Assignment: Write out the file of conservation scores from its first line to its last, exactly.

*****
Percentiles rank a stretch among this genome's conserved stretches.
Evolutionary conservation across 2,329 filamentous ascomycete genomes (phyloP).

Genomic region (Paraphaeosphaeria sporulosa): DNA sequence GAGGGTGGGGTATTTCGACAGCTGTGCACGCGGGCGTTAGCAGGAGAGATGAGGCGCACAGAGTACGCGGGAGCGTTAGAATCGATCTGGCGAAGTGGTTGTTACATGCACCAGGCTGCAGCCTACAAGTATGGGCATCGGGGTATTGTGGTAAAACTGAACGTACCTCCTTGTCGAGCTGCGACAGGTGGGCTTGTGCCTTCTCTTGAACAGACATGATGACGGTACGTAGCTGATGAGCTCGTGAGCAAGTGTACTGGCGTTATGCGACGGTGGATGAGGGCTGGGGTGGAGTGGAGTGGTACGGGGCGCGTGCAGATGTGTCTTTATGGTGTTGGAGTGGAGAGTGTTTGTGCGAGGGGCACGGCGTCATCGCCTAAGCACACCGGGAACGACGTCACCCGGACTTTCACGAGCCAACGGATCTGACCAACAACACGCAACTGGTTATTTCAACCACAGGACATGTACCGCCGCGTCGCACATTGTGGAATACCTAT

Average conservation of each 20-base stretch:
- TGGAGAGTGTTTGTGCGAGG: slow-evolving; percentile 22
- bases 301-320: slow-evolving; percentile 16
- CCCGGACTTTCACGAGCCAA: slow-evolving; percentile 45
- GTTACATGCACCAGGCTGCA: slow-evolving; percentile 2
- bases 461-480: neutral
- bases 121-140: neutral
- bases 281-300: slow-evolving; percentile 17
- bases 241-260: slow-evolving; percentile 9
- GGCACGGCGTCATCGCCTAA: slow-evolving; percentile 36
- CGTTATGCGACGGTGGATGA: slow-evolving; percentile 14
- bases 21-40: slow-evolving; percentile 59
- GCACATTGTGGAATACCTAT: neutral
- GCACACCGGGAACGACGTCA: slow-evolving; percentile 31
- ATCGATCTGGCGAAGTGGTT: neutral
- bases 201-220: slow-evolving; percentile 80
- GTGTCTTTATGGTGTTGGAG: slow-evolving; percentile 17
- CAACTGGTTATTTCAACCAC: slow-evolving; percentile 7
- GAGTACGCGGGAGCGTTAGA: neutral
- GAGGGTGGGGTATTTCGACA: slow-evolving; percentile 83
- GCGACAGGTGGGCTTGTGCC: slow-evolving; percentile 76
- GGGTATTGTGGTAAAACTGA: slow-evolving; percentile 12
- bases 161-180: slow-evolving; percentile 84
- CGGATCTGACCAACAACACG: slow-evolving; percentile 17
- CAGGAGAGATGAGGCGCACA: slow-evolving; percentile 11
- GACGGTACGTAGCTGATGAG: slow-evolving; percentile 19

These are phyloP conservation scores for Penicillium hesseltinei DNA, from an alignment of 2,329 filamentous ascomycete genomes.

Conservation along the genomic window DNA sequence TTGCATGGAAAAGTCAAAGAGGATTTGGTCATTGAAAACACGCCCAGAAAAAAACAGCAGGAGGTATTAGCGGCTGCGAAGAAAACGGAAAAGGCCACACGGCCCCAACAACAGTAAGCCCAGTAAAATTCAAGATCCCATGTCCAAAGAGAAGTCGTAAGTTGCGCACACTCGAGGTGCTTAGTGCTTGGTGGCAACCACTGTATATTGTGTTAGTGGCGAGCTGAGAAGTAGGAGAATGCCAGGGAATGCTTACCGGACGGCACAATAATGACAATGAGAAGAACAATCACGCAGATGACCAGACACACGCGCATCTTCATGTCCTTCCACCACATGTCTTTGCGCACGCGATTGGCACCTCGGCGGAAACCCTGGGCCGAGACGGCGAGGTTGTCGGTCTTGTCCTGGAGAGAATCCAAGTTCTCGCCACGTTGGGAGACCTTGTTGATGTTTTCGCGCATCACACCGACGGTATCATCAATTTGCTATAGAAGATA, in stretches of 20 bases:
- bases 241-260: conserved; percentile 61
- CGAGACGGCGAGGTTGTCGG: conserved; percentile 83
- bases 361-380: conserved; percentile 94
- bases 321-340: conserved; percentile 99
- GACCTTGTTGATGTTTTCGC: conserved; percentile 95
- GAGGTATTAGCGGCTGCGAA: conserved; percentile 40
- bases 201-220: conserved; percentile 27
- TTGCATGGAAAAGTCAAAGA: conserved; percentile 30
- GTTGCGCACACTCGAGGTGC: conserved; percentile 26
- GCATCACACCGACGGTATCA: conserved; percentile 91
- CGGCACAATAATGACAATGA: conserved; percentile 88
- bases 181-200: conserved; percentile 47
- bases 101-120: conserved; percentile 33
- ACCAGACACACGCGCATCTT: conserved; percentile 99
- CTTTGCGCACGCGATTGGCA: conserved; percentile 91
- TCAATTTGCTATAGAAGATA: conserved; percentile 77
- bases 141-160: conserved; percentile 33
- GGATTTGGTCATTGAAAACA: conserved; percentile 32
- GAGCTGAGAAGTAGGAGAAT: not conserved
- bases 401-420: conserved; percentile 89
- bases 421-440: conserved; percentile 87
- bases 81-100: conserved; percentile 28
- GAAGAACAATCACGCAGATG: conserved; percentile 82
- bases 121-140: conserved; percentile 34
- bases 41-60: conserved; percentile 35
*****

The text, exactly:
Percentiles rank a stretch among this genome's conserved stretches.
Evolutionary conservation across 2,329 filamentous ascomycete genomes (phyloP).

Genomic region (Paraphaeosphaeria sporulosa): DNA sequence GAGGGTGGGGTATTTCGACAGCTGTGCACGCGGGCGTTAGCAGGAGAGATGAGGCGCACAGAGTACGCGGGAGCGTTAGAATCGATCTGGCGAAGTGGTTGTTACATGCACCAGGCTGCAGCCTACAAGTATGGGCATCGGGGTATTGTGGTAAAACTGAACGTACCTCCTTGTCGAGCTGCGACAGGTGGGCTTGTGCCTTCTCTTGAACAGACATGATGACGGTACGTAGCTGATGAGCTCGTGAGCAAGTGTACTGGCGTTATGCGACGGTGGATGAGGGCTGGGGTGGAGTGGAGTGGTACGGGGCGCGTGCAGATGTGTCTTTATGGTGTTGGAGTGGAGAGTGTTTGTGCGAGGGGCACGGCGTCATCGCCTAAGCACACCGGGAACGACGTCACCCGGACTTTCACGAGCCAACGGATCTGACCAACAACACGCAACTGGTTATTTCAACCACAGGACATGTACCGCCGCGTCGCACATTGTGGAATACCTAT

Average conservation of each 20-base stretch:
- TGGAGAGTGTTTGTGCGAGG: slow-evolving; percentile 22
- bases 301-320: slow-evolving; percentile 16
- CCCGGACTTTCACGAGCCAA: slow-evolving; percentile 45
- GTTACATGCACCAGGCTGCA: slow-evolving; percentile 2
- bases 461-480: neutral
- bases 121-140: neutral
- bases 281-300: slow-evolving; percentile 17
- bases 241-260: slow-evolving; percentile 9
- GGCACGGCGTCATCGCCTAA: slow-evolving; percentile 36
- CGTTATGCGACGGTGGATGA: slow-evolving; percentile 14
- bases 21-40: slow-evolving; percentile 59
- GCACATTGTGGAATACCTAT: neutral
- GCACACCGGGAACGACGTCA: slow-evolving; percentile 31
- ATCGATCTGGCGAAGTGGTT: neutral
- bases 201-220: slow-evolving; percentile 80
- GTGTCTTTATGGTGTTGGAG: slow-evolving; percentile 17
- CAACTGGTTATTTCAACCAC: slow-evolving; percentile 7
- GAGTACGCGGGAGCGTTAGA: neutral
- GAGGGTGGGGTATTTCGACA: slow-evolving; percentile 83
- GCGACAGGTGGGCTTGTGCC: slow-evolving; percentile 76
- GGGTATTGTGGTAAAACTGA: slow-evolving; percentile 12
- bases 161-180: slow-evolving; percentile 84
- CGGATCTGACCAACAACACG: slow-evolving; percentile 17
- CAGGAGAGATGAGGCGCACA: slow-evolving; percentile 11
- GACGGTACGTAGCTGATGAG: slow-evolving; percentile 19

These are phyloP conservation scores for Penicillium hesseltinei DNA, from an alignment of 2,329 filamentous ascomycete genomes.

Conservation along the genomic window DNA sequence TTGCATGGAAAAGTCAAAGAGGATTTGGTCATTGAAAACACGCCCAGAAAAAAACAGCAGGAGGTATTAGCGGCTGCGAAGAAAACGGAAAAGGCCACACGGCCCCAACAACAGTAAGCCCAGTAAAATTCAAGATCCCATGTCCAAAGAGAAGTCGTAAGTTGCGCACACTCGAGGTGCTTAGTGCTTGGTGGCAACCACTGTATATTGTGTTAGTGGCGAGCTGAGAAGTAGGAGAATGCCAGGGAATGCTTACCGGACGGCACAATAATGACAATGAGAAGAACAATCACGCAGATGACCAGACACACGCGCATCTTCATGTCCTTCCACCACATGTCTTTGCGCACGCGATTGGCACCTCGGCGGAAACCCTGGGCCGAGACGGCGAGGTTGTCGGTCTTGTCCTGGAGAGAATCCAAGTTCTCGCCACGTTGGGAGACCTTGTTGATGTTTTCGCGCATCACACCGACGGTATCATCAATTTGCTATAGAAGATA, in stretches of 20 bases:
- bases 241-260: conserved; percentile 61
- CGAGACGGCGAGGTTGTCGG: conserved; percentile 83
- bases 361-380: conserved; percentile 94
- bases 321-340: conserved; percentile 99
- GACCTTGTTGATGTTTTCGC: conserved; percentile 95
- GAGGTATTAGCGGCTGCGAA: conserved; percentile 40
- bases 201-220: conserved; percentile 27
- TTGCATGGAAAAGTCAAAGA: conserved; percentile 30
- GTTGCGCACACTCGAGGTGC: conserved; percentile 26
- GCATCACACCGACGGTATCA: conserved; percentile 91
- CGGCACAATAATGACAATGA: conserved; percentile 88
- bases 181-200: conserved; percentile 47
- bases 101-120: conserved; percentile 33
- ACCAGACACACGCGCATCTT: conserved; percentile 99
- CTTTGCGCACGCGATTGGCA: conserved; percentile 91
- TCAATTTGCTATAGAAGATA: conserved; percentile 77
- bases 141-160: conserved; percentile 33
- GGATTTGGTCATTGAAAACA: conserved; percentile 32
- GAGCTGAGAAGTAGGAGAAT: not conserved
- bases 401-420: conserved; percentile 89
- bases 421-440: conserved; percentile 87
- bases 81-100: conserved; percentile 28
- GAAGAACAATCACGCAGATG: conserved; percentile 82
- bases 121-140: conserved; percentile 34
- bases 41-60: conserved; percentile 35